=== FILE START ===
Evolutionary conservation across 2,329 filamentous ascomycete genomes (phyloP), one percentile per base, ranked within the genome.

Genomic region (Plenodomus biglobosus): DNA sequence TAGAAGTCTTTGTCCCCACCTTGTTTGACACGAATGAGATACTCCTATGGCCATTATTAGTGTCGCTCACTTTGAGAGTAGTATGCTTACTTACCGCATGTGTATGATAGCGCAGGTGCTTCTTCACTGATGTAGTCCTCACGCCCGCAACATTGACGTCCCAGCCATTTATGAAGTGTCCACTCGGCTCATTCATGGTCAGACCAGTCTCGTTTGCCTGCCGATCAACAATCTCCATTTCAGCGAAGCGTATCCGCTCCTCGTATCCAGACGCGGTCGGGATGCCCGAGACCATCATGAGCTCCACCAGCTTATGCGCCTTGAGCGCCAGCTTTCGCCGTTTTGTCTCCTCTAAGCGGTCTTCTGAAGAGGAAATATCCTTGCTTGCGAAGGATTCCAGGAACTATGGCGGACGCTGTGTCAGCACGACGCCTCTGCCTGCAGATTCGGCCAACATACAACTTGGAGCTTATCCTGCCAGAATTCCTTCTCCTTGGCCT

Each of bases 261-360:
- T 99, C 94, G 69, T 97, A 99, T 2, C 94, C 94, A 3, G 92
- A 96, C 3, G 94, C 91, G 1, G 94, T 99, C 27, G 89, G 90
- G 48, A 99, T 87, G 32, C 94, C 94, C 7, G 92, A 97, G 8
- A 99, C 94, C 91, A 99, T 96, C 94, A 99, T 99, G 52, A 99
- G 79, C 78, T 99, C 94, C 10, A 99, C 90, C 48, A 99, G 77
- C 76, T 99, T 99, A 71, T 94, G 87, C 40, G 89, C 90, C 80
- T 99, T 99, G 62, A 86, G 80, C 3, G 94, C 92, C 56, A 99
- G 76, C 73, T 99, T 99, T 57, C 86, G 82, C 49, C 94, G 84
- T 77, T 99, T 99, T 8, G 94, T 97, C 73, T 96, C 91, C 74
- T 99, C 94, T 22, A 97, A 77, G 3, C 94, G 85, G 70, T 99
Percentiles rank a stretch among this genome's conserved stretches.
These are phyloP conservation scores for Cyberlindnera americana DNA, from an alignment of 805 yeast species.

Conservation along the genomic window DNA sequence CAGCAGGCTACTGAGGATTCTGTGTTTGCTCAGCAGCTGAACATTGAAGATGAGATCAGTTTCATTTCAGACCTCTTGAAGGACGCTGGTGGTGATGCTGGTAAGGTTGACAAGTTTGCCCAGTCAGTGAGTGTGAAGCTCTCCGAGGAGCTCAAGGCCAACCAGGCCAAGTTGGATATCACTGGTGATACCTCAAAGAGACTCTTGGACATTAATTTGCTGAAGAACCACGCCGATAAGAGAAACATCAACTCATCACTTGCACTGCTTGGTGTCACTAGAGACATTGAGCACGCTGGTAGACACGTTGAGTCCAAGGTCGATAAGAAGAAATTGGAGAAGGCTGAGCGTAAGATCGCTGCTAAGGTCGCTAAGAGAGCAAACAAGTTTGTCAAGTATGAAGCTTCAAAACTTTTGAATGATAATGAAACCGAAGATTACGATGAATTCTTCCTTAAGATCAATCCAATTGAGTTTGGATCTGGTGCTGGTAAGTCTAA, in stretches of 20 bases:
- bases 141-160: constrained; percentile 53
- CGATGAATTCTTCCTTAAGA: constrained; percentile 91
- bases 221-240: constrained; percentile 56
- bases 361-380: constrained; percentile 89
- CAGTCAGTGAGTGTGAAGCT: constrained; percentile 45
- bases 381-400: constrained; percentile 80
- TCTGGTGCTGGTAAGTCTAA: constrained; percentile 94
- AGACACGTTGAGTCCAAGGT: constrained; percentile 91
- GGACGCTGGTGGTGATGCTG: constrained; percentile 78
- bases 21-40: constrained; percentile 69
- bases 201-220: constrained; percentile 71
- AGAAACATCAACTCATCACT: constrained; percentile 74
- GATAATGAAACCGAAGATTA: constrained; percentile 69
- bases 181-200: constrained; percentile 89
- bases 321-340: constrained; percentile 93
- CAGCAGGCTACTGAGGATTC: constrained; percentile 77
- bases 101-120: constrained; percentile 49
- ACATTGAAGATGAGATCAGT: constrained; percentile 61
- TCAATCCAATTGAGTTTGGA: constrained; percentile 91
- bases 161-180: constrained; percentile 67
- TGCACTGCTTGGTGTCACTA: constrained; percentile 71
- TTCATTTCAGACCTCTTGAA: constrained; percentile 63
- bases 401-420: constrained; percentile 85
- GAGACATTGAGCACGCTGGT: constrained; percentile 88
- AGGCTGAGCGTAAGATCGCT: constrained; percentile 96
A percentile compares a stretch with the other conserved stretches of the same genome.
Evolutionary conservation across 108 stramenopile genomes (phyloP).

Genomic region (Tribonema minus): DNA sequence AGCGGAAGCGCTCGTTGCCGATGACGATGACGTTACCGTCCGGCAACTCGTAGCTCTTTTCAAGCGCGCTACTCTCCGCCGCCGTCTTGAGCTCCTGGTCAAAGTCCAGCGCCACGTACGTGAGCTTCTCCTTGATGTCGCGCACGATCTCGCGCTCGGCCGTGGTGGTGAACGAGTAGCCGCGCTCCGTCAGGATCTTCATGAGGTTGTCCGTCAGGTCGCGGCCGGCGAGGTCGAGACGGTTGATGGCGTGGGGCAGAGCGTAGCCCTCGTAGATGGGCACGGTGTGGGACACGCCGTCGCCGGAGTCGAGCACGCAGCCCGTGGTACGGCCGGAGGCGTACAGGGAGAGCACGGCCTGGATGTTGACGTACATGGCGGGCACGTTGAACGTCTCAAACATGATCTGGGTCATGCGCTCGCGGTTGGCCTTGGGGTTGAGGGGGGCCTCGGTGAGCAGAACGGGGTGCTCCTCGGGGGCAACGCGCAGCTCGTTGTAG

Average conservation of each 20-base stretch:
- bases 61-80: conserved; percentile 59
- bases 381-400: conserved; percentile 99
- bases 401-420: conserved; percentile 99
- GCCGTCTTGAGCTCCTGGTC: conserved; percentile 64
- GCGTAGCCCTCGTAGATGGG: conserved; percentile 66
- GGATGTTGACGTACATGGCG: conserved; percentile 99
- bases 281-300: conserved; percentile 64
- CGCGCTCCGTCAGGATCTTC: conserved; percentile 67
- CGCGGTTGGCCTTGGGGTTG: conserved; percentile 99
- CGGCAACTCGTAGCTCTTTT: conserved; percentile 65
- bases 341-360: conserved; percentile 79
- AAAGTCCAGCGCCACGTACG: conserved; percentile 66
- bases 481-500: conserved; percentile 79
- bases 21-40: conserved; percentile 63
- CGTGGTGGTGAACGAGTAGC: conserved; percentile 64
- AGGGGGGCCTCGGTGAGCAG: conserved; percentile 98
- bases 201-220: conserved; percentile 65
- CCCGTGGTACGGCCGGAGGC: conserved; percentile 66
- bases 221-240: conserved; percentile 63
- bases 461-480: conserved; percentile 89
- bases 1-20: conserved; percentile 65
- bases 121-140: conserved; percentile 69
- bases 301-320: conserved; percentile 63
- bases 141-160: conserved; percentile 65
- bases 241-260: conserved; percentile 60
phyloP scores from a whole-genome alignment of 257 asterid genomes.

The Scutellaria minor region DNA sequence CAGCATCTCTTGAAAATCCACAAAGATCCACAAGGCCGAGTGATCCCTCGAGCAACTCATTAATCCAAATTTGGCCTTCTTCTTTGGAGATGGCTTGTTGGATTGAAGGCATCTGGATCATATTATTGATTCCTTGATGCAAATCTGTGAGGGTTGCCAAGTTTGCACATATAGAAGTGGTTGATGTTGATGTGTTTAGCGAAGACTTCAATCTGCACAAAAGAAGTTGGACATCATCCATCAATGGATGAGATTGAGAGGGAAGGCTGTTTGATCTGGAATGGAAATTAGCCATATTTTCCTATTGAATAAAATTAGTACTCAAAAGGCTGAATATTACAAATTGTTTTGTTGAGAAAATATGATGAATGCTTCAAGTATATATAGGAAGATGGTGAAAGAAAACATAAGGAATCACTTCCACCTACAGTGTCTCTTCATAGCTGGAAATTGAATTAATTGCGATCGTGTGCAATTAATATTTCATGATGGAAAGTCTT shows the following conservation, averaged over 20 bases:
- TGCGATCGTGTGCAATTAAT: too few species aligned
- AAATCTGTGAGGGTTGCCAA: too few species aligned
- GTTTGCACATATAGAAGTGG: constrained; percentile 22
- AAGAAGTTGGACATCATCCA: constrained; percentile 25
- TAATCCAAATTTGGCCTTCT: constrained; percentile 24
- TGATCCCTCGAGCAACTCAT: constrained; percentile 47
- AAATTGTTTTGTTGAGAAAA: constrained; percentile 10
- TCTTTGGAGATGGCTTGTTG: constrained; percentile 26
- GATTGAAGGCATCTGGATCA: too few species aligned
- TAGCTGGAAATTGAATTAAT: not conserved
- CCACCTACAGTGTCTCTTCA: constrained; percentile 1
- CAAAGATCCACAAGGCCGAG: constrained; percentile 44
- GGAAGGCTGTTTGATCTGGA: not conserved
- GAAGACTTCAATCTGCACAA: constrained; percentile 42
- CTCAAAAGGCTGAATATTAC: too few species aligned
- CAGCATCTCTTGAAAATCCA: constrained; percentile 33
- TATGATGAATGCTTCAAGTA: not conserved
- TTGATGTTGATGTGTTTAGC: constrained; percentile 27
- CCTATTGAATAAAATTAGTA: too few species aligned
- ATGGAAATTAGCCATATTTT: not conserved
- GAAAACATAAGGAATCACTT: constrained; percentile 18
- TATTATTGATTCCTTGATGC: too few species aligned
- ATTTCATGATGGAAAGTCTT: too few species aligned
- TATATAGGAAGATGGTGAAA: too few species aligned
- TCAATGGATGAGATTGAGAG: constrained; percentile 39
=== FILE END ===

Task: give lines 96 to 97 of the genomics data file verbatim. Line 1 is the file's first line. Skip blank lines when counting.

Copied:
- TATATAGGAAGATGGTGAAA: too few species aligned
- TCAATGGATGAGATTGAGAG: constrained; percentile 39